So before you lace up and head out on the trail, here’s a few tips.
First, you need to decide what kind of program you’re thinking about starting. If you’re just looking to get in shape or battle some stress, a light jogging program is perfect. In this case, your running progression will depend on your current level of fitness. If you’ve been inactive for a long period of time, begin by walking. Progress your training to a walk/run combination before finally moving on to a full session of jogging.
By doing this, you’ll ease your muscles, joints and lungs back into fitness shape and avoid injury.
If you’re looking to hit a short to midsize race, like a 5k or 10k, you need to structure your program more specific to your event needs. Again, you need to start slow, but you need to back time your progression to your targeted race date. It’s dangerous to pick a competition too close to the start of your training. If you decide today to start training for a race that’s week away, you’re setting yourself up for serious injury and failure. For the sake of your body and your personal finishing time, give yourself a couple months to work into proper shape.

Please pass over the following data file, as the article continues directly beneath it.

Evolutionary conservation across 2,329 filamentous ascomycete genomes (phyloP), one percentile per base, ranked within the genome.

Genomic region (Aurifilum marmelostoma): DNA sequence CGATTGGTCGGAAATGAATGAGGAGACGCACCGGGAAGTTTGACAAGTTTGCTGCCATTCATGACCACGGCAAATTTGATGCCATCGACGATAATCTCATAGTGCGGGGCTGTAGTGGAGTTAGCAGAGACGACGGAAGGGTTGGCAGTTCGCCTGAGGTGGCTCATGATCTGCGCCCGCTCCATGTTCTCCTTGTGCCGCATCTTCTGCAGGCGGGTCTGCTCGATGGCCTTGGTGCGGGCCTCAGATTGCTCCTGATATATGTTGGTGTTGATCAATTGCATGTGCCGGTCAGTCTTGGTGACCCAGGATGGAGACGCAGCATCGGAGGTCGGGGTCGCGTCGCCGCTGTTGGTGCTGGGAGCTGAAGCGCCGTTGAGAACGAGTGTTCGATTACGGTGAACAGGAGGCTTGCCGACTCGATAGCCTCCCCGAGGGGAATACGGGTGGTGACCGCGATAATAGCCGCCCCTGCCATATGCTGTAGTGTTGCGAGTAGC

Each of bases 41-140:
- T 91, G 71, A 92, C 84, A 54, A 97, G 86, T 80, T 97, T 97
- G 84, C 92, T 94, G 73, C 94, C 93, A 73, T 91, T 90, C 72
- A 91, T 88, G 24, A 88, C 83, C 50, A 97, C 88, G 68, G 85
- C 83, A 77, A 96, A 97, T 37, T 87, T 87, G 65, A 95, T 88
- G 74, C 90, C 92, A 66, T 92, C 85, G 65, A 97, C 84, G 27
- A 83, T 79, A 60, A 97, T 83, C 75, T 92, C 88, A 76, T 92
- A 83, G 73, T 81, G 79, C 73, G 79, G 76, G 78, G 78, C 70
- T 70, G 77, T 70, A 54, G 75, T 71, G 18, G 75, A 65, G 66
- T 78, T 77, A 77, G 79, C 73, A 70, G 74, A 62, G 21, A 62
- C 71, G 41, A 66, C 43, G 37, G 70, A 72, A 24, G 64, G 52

For those ambitious few that want to go from zero to marathon, it takes a lot more planning. Please don’t think you can step onto the starting line with little or no training. That is an extremely dangerous move and will likely land you in the medical tent.For those who don’t know, a marathon is 26.2 miles of running, up and down hills, usually on public roads, rain or shine. If you’re serious, begin moving a year prior to your race. Most marathon running programs backdate your training about six months before your race. These programs are widely found online or in running stores, but the programs expect participants to already be moderate running shape before beginning.
On the surface, it seems like there’s a lot to figure out before you first get on the treadmill, but a little planning can go a long way in preventing injury and enhancing your running experience.